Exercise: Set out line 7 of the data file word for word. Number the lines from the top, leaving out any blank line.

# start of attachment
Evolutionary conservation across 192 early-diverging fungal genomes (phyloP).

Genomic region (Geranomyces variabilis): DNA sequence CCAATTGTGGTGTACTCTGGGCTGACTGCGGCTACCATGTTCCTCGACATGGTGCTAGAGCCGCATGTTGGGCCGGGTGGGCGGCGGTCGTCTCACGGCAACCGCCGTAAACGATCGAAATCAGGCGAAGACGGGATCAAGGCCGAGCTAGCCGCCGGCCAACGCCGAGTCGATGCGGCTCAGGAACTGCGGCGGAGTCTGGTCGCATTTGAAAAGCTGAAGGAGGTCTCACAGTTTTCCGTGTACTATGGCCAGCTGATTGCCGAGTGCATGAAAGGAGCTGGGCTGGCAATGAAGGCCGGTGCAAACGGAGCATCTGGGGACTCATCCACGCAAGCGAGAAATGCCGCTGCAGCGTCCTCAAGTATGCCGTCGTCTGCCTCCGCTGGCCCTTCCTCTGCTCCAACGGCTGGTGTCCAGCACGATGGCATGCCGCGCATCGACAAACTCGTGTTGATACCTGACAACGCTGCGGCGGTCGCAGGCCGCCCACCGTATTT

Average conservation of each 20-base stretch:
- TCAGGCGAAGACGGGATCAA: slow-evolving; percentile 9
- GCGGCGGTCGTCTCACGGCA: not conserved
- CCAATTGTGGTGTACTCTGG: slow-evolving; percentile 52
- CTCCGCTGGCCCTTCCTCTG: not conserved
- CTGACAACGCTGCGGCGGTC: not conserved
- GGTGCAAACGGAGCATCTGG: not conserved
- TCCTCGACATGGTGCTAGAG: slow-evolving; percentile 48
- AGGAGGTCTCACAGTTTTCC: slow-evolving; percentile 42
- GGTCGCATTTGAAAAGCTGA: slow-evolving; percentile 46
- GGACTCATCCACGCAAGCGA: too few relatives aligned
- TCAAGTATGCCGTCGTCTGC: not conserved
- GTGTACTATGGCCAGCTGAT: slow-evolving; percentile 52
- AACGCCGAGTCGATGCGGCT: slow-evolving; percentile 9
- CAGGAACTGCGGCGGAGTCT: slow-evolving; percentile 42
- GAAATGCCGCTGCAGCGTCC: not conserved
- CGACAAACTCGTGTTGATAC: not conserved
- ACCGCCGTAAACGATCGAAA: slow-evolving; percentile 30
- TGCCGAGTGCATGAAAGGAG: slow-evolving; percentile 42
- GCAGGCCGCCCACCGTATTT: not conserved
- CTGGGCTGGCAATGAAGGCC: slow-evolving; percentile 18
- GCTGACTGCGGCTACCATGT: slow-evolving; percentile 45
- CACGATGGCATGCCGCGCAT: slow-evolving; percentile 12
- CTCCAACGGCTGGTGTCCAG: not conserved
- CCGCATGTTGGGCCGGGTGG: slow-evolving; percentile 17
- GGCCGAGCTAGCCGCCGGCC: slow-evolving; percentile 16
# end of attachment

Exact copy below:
- CTCCGCTGGCCCTTCCTCTG: not conserved